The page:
This dissertation deals with the complex issue of state aid given from a member state in the EU to an airline company, who is in competition with other airline companies in the EU. The purpose is to discover the socioeconomic consequences on the common market and infer what elements can make state aid to ailing airline companies in line with the common interest. After deducting some basic knowledge about the market structure in the airline business and after defining the relevant market, the thesis continues with an analysis of the fundamental concepts needed to set out a frame work for the discussion of the final results. It is found that the capital injection made by the Scandinavian states jointly in to the case study company, would be considered state aid in the meaning of the EU-Treaty, and that the case study company can be considered as an ailing airline company. It is also found that there is no definitive answer to when such state aids to ailing airline companies is in the common interest, but the answer relies on an estimation made by the Commission, where it has to make a tradeoff between the benefits and drawbacks from the state aid. Economically there are very few cases in which the consequences of state aids are positive for the community. Only when the deadweight loss is greater without state aid than it is with the state aid, then it is socioeconomically rational to allow the state aid. By using the Bertrand-Edgeworth model to describe the conduct in the marked, it is possible to show that on the Copenhagen-Stockholm route, it will not be advisable to give state aid because it generated a big deadweight loss. On the Copenhagen-London route the result found with the model was the opposite. Therefore there are no definitive bases for concluding that state aid to ailing airline companies always will fall short of, letting the free market power roam freely.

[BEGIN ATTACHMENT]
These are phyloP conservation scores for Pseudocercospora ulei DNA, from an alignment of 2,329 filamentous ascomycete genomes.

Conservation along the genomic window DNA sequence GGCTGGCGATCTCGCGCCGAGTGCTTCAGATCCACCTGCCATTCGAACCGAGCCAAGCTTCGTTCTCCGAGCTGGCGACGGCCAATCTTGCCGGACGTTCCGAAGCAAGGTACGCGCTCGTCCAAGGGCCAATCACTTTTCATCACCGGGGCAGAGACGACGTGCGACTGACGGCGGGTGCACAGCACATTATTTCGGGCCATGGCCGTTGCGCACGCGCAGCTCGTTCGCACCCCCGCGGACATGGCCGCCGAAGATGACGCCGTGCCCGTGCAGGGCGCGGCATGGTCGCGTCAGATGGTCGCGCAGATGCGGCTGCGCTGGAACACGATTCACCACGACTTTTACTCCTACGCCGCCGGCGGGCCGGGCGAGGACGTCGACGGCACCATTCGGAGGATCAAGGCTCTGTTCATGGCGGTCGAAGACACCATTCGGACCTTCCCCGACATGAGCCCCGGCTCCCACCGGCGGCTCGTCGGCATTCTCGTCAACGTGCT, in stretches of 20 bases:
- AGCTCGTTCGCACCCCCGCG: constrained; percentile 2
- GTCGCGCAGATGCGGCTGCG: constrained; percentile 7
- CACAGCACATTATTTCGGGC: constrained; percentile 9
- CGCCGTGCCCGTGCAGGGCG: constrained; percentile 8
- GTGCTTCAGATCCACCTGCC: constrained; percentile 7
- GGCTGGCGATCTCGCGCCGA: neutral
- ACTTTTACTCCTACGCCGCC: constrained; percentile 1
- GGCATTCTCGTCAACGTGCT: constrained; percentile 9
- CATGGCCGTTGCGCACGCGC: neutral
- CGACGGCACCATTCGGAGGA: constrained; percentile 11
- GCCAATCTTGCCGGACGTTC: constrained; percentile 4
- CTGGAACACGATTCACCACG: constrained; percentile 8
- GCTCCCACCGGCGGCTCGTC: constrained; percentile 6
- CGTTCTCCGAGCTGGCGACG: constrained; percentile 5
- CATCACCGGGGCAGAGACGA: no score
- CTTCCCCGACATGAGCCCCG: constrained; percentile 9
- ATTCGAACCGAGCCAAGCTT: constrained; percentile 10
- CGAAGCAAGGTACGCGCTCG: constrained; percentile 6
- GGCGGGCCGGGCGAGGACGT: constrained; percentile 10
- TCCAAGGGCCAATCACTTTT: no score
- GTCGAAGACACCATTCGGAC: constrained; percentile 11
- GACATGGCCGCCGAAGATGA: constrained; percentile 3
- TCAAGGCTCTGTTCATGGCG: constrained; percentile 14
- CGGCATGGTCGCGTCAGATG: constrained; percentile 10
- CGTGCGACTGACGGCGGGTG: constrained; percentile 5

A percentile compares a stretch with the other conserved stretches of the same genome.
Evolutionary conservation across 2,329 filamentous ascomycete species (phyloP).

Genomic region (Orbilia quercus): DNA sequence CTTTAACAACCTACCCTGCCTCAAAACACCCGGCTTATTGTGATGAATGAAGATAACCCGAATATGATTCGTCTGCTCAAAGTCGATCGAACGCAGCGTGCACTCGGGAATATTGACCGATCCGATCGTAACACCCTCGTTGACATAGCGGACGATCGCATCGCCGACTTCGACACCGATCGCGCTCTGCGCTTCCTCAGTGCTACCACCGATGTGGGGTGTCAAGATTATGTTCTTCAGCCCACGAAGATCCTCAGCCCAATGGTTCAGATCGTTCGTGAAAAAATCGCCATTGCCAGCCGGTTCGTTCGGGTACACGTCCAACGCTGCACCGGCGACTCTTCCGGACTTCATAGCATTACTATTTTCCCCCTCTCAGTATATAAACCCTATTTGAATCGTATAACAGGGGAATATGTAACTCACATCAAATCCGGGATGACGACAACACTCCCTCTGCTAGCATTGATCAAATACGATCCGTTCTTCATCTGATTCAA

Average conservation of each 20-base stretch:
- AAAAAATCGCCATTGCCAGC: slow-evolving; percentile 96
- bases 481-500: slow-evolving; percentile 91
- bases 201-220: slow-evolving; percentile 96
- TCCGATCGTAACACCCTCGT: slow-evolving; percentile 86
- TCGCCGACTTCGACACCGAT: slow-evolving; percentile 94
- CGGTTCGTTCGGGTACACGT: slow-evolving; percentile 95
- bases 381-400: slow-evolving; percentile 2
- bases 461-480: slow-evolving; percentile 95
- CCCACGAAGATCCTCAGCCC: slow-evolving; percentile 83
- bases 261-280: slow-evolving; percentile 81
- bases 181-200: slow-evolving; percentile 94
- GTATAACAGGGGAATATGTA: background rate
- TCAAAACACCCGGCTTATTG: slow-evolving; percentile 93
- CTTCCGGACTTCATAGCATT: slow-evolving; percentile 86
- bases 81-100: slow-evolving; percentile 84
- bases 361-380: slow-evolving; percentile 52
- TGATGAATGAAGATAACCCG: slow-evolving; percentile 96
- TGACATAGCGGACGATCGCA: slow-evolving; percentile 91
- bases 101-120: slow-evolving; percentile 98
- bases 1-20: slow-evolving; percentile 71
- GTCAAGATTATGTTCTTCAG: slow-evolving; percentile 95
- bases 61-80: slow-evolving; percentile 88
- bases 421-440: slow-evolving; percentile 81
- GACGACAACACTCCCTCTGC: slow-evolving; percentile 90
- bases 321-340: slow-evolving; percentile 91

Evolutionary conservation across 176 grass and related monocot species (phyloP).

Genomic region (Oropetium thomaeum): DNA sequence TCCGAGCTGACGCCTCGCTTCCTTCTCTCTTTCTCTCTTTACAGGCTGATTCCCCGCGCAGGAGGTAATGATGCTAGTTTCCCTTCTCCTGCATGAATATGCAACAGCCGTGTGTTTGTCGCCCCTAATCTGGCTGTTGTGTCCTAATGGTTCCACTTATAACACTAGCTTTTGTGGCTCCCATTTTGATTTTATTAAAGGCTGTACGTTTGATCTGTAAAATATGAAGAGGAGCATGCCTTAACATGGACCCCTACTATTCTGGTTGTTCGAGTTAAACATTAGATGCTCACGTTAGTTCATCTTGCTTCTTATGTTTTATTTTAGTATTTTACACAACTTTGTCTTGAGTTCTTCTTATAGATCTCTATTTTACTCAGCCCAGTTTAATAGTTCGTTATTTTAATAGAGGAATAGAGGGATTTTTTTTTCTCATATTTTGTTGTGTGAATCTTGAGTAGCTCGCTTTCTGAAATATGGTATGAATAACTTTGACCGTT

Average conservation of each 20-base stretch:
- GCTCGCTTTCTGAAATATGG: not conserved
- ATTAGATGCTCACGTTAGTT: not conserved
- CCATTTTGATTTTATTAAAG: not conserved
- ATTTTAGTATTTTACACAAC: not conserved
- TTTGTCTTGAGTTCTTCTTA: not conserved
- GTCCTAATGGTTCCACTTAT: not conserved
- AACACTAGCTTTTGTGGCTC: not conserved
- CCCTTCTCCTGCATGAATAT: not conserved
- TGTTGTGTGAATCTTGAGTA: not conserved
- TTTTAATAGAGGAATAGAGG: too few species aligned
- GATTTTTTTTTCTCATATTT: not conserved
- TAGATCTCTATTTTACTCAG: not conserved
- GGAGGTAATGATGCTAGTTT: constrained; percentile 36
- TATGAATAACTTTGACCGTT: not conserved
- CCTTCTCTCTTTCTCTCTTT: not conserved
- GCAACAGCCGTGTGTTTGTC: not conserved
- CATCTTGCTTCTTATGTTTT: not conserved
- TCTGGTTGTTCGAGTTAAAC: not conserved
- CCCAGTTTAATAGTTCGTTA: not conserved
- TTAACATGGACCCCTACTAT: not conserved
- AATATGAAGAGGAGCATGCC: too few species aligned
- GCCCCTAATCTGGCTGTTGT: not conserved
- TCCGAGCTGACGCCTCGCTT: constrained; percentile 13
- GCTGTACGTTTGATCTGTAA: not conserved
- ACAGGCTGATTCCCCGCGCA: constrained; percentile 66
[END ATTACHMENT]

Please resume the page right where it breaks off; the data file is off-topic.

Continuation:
|Educations||MSc in Commercial Law, (Graduate Programme) Final Thesis|
|Number of pages||153|